Surfing New Zealand’s South Island is a freezing, albeit satisfying experience. Kiwi surf culture encourages wild escapades and remote journeys because seeking out any one of the island’s many mythical spots requires venturing into the unknown. It’s not a surf destination made for booking flights and catching airport shuttles directly to a packed lineup; at least not the South Island you’ve likely been told about. The crowds are sparse, the roads aren’t always paved, and finding your way to any wave requires some work on the surfer’s behalf.
The entire island isn’t all campfires with Bear Grylls though. South Island does have some popular surf beaches on the front door of its larger cities, so surf trips here can be either hiking three days to a remote location or van-lifing around the city and anything in between. Either way, you can have a truly unique surf experience.
A Tale of Two Coasts
A lot of people would certainly claim the best feature of surfing in NZ is that you can cross from eastern to western coasts in a matter of hours. The land between those coasts is rugged, it’s pristine, and best of all, it’s empty. There are many waves that go unridden thanks to the relatively low concentration of people here. For a surfer, the bicoastal options increase access to virtually any swell or offshore wind.
The drive along the Kaikoura shoreline as you check the surf at Mangamaunu, Meatworks, Kaikoura or Oamaru is stunning. It’s the raw and rugged New Zealand that I love. If things are looking good, it’s easy to pull over for a session in the chilly South Pacific water. Inevitably, you’ll get out and warm up by a campfire after a while. And still watching the waves roll by, you’ll be tempted to get right back out. Getting back into a wet, cold wetsuit while snow is falling on the peaks in the distance is something only the truly devoted can endure.
There is a wide range of surf around the regions of Christchurch and Timaru. Places like the peak-laden beach break of New Brighton to the long, right-hand point of Jack’s are some of the best places for finding quality surf in New Zealand. These are great options for those that are looking for a surf in between other destinations and travels. However, these places don’t offer much of the South Island wilderness that makes New Zealand surfing so iconic.
Through the Otago region, things start getting much more interesting. Despite Dunedin’s cold water, there is a strong local surf scene. Many of the surfers in the area are students who never seem to be at school, so it’s one of the few places where you can expect to see people in the water.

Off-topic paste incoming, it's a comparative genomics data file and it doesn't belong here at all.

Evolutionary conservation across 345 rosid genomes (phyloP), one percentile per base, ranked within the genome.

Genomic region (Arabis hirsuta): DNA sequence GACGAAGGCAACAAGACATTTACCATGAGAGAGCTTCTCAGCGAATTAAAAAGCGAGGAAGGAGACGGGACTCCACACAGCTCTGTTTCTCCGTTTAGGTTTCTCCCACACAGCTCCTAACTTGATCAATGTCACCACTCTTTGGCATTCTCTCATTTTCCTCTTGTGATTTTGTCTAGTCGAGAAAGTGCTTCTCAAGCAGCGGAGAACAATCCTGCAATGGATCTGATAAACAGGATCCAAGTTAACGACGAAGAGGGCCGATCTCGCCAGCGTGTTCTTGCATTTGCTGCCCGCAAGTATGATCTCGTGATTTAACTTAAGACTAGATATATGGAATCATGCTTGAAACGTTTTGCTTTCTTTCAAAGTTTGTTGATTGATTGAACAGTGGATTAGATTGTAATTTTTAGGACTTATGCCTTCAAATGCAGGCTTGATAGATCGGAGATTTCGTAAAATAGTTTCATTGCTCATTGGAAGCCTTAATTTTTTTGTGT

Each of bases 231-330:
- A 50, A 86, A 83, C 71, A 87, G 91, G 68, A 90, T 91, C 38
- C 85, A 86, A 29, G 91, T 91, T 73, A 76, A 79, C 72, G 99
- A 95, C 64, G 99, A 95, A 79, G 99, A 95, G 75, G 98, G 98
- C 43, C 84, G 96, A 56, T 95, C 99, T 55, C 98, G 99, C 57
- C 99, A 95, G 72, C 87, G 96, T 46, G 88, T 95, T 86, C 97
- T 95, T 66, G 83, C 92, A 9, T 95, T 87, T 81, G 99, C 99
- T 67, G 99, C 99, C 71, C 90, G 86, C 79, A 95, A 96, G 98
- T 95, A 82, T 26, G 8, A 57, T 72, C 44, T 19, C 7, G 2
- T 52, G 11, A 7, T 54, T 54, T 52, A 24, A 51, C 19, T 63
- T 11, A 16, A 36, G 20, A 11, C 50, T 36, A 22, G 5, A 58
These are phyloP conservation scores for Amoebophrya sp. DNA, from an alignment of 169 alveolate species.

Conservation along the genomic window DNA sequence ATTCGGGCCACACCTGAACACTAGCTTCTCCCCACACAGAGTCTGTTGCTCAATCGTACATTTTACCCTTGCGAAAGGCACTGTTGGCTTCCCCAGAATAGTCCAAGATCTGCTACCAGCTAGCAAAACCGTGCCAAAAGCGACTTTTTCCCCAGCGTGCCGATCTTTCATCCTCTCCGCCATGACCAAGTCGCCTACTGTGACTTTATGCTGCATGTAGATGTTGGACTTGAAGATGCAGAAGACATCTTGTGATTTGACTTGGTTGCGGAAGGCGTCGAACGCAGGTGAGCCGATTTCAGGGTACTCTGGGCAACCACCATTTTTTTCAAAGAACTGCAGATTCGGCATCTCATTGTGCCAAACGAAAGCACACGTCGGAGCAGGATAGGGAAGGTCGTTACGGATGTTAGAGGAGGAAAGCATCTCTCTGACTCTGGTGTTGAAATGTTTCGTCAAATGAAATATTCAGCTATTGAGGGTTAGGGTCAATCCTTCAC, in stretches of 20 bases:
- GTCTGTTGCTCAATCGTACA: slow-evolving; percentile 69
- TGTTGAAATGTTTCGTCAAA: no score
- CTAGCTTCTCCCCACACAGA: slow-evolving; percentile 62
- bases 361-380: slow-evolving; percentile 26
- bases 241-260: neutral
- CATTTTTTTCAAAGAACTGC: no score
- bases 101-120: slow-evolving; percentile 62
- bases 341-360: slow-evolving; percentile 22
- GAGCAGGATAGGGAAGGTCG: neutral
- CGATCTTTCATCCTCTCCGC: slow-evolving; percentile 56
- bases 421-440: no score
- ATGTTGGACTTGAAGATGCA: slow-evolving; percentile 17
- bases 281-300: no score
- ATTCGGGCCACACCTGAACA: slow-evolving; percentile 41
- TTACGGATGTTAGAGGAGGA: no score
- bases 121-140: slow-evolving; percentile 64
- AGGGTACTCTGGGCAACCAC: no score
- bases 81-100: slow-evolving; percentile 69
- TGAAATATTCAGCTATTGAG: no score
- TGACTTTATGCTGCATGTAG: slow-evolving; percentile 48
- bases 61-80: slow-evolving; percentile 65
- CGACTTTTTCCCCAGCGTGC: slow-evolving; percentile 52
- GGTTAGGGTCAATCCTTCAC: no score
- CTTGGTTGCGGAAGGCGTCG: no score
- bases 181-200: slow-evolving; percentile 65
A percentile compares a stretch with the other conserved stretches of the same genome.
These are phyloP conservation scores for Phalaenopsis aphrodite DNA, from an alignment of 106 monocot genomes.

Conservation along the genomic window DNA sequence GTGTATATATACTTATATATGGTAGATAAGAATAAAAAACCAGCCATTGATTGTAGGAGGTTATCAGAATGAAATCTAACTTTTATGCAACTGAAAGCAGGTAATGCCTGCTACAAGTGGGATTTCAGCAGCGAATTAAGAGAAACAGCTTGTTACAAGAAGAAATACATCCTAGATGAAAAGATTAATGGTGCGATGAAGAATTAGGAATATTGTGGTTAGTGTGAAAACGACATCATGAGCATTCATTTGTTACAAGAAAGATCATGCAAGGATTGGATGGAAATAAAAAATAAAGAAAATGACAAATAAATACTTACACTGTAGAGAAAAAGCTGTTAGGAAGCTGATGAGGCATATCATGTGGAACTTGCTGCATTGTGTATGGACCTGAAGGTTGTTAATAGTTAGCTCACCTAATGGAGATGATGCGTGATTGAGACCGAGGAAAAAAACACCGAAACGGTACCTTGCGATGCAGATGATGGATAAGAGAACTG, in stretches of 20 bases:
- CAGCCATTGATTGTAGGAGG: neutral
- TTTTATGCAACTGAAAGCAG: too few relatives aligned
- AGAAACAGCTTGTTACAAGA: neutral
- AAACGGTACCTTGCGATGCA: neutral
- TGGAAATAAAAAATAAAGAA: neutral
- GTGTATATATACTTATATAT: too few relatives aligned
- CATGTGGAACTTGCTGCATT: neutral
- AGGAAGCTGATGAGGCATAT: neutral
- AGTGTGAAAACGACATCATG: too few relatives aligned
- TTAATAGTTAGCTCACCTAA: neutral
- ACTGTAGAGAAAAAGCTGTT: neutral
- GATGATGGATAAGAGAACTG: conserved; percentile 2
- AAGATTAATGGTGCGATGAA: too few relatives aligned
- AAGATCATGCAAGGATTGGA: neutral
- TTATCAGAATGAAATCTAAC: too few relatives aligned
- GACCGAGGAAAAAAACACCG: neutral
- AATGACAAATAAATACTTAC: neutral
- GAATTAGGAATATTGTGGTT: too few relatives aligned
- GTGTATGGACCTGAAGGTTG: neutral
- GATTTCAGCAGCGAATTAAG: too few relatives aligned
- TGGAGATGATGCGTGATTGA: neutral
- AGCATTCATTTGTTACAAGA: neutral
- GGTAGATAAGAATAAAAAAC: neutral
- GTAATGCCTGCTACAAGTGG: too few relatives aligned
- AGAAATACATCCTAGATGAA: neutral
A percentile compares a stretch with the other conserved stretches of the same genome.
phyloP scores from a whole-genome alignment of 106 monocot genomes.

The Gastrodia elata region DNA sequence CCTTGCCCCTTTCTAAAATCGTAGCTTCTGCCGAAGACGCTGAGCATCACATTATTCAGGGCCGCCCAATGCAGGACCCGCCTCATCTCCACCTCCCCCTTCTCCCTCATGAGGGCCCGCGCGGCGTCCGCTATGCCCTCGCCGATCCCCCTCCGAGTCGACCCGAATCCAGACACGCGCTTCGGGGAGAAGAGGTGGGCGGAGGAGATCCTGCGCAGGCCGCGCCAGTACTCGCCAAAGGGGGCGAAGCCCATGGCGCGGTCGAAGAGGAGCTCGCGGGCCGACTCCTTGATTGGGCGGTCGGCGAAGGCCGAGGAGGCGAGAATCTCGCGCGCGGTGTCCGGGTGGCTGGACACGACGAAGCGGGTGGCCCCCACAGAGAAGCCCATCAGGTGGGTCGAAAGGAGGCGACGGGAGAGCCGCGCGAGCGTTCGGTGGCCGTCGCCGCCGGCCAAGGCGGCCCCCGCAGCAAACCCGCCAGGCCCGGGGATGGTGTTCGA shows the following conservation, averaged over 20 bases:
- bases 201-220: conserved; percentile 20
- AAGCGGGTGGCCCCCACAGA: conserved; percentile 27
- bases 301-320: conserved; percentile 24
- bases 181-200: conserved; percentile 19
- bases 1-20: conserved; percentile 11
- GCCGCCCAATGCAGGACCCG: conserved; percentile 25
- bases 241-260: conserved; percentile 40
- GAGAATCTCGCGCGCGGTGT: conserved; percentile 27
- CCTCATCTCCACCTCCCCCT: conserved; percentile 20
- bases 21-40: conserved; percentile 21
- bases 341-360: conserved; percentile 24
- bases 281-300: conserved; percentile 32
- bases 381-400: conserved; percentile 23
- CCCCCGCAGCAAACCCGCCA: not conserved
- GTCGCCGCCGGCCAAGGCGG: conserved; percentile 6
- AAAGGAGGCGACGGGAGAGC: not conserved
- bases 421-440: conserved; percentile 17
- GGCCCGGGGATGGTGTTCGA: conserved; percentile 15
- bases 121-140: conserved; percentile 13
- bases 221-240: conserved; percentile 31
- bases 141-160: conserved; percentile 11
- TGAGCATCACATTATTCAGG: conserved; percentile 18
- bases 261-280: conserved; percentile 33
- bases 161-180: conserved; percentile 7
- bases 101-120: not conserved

As soon as you head out of Dunedin southbound, the road rejoins the coast and sticks to it for a good 20 kilometers before turning back to Highway 1. The community of Brighton features a break with the exact same name, which is worth checking out if the swell has any south to it. This right-hand point peels along a tiny peninsula and also can create long, enjoyable walls on its day. And despite being just a 20-minute drive from Dunedin, it’s rarely crowded.
The Catlin’s Coast Conservation Park joins the regions of Southland and Otago. It is here you can score uncrowded waves, make beach fires, and sleep outside under the stars. Needless to say, you will need a vehicle in order to discover this area’s full potential and there isn’t much in terms of your typical civilization needs here, so bringing your own supplies is a necessity. It’s Purakaunui Bay that sets the benchmark of a true surf adventure like this. It’s chilly, raw, unpredictable, and incredibly gorgeous. The bay has a lengthy sandbank that generates different peaks between its cliffs, and the northern section will often offer the cleanest lines under its imposing cliffs. The wave itself can look pleasant and small from the outside but actually packs a punch. Besides that, you can expect clean rides with terrific chances of packing a barrel.
In all, surfing New Zealand’s South Island generally consists of three things: amazing natural beauty, miserable weather, and quality uncrowded waves. Despite what mother nature may try and throw at you the rewards far outweigh the challenges. Besides, I couldn’t think of a better place to get neglected by Huey and the surf gods with really good beer, epic road trips, and stunning hikes.